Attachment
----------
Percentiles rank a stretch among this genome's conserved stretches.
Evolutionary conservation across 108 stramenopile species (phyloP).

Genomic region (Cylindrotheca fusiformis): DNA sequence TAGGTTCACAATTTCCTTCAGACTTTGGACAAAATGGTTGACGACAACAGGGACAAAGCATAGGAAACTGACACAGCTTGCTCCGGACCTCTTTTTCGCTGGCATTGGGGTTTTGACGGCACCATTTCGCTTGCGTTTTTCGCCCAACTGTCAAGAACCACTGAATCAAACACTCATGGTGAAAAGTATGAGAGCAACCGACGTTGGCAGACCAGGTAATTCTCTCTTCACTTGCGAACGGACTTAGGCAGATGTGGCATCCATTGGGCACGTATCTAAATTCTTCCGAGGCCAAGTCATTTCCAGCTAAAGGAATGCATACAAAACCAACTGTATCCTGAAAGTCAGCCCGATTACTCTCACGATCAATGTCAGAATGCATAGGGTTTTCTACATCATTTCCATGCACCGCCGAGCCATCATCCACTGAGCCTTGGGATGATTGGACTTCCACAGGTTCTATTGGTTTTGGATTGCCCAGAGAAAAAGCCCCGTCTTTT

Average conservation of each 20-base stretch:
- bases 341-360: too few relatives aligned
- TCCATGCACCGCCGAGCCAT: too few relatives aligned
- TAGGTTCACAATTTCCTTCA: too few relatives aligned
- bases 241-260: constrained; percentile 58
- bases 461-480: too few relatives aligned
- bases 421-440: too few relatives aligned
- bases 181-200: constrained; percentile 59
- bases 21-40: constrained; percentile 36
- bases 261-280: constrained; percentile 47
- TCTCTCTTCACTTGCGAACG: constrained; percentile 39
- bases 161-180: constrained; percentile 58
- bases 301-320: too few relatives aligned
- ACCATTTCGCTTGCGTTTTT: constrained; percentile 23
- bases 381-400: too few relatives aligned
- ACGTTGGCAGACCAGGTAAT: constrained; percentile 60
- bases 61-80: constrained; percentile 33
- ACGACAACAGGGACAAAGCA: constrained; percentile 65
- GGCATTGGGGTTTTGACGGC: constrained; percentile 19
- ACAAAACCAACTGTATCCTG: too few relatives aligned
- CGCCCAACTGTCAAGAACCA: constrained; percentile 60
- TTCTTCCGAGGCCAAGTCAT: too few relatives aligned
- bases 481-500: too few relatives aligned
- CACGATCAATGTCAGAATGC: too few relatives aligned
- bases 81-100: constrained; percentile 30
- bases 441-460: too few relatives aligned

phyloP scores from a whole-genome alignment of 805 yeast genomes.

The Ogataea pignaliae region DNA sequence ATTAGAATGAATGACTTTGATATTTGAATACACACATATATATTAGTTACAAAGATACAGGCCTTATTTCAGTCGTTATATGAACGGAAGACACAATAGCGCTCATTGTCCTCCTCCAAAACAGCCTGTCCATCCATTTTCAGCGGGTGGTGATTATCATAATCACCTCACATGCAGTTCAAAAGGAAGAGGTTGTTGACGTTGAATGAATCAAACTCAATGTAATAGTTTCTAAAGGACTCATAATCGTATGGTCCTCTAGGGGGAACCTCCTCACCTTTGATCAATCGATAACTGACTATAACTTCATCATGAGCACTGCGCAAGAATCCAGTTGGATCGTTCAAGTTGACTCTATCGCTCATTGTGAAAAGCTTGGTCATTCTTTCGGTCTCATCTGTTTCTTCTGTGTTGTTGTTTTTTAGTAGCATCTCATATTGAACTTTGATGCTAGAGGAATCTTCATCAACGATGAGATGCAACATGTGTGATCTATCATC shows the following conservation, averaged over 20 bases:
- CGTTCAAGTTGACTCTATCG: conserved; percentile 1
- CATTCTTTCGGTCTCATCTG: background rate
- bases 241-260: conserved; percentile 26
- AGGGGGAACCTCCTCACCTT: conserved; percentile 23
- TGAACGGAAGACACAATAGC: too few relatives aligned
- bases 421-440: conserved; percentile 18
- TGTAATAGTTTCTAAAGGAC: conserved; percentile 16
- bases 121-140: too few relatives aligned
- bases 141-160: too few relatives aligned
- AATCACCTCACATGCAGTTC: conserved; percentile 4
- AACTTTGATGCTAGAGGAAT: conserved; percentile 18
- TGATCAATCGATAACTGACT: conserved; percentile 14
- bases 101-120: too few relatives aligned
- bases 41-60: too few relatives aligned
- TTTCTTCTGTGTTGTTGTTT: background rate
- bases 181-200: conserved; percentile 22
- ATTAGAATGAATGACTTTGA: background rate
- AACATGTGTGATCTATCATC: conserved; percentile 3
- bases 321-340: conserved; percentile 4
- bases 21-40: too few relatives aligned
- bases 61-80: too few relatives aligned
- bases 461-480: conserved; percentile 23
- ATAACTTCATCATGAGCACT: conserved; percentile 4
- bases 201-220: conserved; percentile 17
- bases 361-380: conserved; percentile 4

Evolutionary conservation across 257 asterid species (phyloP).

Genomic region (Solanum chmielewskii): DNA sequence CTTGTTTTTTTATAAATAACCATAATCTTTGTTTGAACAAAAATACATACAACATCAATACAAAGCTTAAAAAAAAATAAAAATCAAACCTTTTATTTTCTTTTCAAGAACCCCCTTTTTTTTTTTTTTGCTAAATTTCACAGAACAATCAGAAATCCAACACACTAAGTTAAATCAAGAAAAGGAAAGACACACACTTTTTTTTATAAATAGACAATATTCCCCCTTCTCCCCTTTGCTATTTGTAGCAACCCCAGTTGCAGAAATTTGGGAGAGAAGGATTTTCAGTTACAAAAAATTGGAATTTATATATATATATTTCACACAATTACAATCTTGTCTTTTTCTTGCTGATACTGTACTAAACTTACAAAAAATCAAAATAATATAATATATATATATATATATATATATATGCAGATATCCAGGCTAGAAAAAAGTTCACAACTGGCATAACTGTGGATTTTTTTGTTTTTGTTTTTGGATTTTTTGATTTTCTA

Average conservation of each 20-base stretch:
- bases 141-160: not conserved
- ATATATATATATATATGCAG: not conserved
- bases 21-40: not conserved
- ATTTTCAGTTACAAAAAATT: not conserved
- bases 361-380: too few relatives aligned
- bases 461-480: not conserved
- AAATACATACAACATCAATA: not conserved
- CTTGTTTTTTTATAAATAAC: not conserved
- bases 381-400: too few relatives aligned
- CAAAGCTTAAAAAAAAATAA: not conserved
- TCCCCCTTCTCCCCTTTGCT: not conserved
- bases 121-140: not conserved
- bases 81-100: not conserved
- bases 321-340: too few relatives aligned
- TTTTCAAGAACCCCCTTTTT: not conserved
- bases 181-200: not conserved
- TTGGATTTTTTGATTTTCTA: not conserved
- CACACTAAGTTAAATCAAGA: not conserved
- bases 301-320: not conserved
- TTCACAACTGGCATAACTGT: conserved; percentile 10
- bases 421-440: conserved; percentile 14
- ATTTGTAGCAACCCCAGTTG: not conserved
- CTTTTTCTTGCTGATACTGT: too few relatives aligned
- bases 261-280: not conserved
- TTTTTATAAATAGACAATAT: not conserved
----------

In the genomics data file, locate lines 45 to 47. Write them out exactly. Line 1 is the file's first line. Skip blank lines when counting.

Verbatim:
- bases 41-60: too few relatives aligned
- TTTCTTCTGTGTTGTTGTTT: background rate
- bases 181-200: conserved; percentile 22